My great-grandfather Frank Becker was a fireman. I knew that he had been promoted to captain at some point, and some relatives had once told me they thought it had been covered on TV or in the newspaper.
I wanted to see if I could find a news story about the promotion.
Late last year she decided one day at lunch that she wanted a haircut. A dramatically shorter haircut, with bangs in front. She asked to get down from the table so she could go to the bathroom. A few minutes later we heard a loud banging, as if she had removed the top of the toilet. Ludi returned to the table and sat down as if nothing had happened. We couldn’t believe our eyes. She had hacked off a big chunk of hair around the front and one side of her head. Yoli went to the bathroom and found Ludi had climbed the toilet in order to reach sharp barber scissors we kept on a very high shelf.
Of course she was in trouble. We explained to her the myriad ways she could have been hurt (falling from the toilet, being cut by the super-sharp scissors). And then I had to take her to the salon to repair the damage. I couldn’t do it myself at the moment as our home remodeling was in full swing then.
I have gotten used to it, but I do miss her long hair.
Fast forward to the present. Yoli had been getting frustrated with Josie’s long hair. Josie often gets messy when she eats or when she plays outside. Consequently her hair is always very tangled, and that leads to loud, painful combings whenever we want to go out into the world.
So she decided to give Josie a Ludi-esque haircut.
Again, I’m getting used to it, but I lament the loss of her beautiful long locks. On the other hand, seeing her with this short hair immediately reminded me of old photos of my own mother. See for yourself:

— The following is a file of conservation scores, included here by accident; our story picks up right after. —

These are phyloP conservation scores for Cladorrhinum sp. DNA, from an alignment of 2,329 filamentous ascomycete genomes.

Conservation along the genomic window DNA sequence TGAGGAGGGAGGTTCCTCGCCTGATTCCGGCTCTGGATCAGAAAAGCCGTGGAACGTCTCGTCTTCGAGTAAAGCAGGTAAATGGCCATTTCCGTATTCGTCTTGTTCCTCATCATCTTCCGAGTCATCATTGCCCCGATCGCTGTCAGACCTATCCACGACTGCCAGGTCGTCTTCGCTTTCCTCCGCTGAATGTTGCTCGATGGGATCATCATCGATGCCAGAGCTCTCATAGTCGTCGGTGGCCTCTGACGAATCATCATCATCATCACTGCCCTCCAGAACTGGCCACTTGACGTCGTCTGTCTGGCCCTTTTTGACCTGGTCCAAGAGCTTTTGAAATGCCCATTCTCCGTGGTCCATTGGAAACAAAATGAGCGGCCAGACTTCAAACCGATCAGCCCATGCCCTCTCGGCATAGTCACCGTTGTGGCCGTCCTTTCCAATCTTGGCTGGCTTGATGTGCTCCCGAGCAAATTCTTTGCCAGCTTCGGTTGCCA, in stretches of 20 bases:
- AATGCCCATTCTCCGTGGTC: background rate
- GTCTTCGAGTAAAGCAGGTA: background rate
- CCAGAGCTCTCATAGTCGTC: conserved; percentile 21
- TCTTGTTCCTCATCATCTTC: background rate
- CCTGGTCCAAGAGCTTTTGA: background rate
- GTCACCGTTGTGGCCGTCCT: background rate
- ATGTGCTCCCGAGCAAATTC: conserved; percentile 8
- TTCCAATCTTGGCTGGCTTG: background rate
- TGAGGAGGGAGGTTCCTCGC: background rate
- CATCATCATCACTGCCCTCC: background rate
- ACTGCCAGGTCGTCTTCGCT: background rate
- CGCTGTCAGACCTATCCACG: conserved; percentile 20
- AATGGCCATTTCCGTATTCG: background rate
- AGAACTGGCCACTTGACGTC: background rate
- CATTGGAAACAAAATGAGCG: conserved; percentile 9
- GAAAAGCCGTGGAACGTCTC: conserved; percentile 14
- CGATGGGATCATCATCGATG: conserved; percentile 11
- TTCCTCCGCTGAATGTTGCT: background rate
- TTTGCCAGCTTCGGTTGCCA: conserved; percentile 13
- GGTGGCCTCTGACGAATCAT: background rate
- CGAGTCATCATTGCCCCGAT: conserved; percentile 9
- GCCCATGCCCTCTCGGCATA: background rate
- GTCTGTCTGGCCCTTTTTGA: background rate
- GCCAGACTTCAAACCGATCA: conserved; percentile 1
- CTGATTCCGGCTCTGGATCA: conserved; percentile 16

Thankfully in all of this, Jadzia has decided she won’t follow the trend. She wants to keep her hair long, but would like her Mamá to give her just a slight trim.
It includes searchable full text and full image articles from 1874 – 1922, though there are some gaps.
This is just one of many helpful databases you can search from the St. Louis County Library’s genealogy databases page. All of these databases are free, but some (like Ancestry.com or Footnote.com) require you to search from within a library branch. But this Post-Dispatch database can be searched from home!
There are uncertainties in any big trip. For me, one of the biggest concerned our time in Bristol with my great-great-uncle Jerry and his wife Thelma.
Jerry is the younger brother of my great-grandma Becker. I first connected with him almost exactly 2 years ago as a result of my family tree research. He had used the best lawyers when it comes to immigration in Florida and moved his entire family there when I was just a small kid. While I was researching, I had found a lot of documents relating to his parents and their immigration to America when the joint family started to split.
We have been in touch semi-regularly by phone and online since then. The idea for our trip to Washington had its roots in a conversation I had with Jerry about how beautiful the leaves and trees were in Virginia in the fall, and what a scenic drive it would be.
It was almost two years ago that I got in touch with Ed Richter.
He was a first cousin to my great-grandpa Frank Becker.
At that time I had made a lot of progress in developing my Becker family tree. As I was looking at all these first cousins, I realized that Ed was still living. On a whim, I wrote him a letter, and asked if he would be interested in some of the family history stuff I had uncovered.
I was excited to hear back from him and eventually to meet him in person. As it turns out, he lived only about 15- minutes away — just a straight shot down Chambers Road.